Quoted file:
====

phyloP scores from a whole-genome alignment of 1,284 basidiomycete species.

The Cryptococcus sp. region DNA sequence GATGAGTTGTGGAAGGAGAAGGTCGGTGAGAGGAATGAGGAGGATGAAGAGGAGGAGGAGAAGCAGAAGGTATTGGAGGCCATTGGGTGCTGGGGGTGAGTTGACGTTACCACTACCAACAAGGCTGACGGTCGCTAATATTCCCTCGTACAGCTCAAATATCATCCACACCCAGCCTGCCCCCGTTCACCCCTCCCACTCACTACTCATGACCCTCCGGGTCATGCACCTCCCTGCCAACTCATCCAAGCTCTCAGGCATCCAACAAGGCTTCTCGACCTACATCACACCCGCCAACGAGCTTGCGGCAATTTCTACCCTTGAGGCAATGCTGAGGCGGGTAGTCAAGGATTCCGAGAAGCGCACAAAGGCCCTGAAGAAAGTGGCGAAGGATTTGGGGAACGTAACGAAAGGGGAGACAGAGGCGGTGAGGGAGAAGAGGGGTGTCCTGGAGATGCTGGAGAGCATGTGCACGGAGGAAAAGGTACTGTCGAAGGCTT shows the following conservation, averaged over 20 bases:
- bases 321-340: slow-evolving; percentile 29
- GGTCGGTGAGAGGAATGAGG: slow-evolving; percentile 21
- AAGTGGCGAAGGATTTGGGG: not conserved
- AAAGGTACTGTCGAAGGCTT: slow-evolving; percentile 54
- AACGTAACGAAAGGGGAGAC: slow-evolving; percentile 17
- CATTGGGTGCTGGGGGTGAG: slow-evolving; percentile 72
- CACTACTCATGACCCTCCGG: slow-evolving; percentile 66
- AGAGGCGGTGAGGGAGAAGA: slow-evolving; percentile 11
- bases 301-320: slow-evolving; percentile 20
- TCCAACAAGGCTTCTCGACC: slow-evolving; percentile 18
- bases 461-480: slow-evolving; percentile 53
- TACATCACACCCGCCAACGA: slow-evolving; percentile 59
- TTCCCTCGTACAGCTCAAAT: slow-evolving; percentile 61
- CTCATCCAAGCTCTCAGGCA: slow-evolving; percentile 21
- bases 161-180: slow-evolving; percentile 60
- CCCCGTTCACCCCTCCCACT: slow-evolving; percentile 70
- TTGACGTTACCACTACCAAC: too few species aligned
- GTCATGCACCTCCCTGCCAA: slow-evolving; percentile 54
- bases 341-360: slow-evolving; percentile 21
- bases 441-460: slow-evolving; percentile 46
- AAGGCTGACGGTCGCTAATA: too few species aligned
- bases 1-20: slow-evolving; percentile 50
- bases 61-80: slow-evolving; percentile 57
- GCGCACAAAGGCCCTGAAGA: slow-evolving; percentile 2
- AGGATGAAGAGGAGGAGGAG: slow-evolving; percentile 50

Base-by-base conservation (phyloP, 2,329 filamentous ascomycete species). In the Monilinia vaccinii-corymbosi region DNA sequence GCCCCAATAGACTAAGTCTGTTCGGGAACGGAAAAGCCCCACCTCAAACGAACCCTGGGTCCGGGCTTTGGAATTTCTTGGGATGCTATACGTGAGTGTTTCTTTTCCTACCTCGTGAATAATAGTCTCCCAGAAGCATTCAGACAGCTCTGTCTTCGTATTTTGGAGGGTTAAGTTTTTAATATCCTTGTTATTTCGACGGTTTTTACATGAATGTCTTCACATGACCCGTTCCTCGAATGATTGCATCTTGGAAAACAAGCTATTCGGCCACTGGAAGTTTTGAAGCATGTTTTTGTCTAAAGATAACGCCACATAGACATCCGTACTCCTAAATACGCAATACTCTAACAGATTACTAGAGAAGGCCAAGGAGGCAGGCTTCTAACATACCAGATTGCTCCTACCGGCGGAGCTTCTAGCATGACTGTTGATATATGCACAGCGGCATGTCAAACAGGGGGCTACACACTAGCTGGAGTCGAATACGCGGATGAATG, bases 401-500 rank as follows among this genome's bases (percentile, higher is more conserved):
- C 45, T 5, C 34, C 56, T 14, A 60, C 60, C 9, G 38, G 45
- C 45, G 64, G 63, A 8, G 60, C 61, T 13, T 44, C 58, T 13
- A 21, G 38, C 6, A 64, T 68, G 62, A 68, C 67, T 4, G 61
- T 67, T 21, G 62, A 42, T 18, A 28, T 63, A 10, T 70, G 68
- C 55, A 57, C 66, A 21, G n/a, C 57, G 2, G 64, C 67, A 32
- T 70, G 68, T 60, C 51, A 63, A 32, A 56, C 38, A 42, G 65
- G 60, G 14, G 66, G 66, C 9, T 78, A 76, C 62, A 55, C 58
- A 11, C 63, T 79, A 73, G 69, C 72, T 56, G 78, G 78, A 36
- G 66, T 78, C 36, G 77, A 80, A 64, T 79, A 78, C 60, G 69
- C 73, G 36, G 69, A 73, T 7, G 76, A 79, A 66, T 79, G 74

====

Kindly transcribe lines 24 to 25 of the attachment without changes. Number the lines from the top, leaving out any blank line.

- bases 1-20: slow-evolving; percentile 50
- bases 61-80: slow-evolving; percentile 57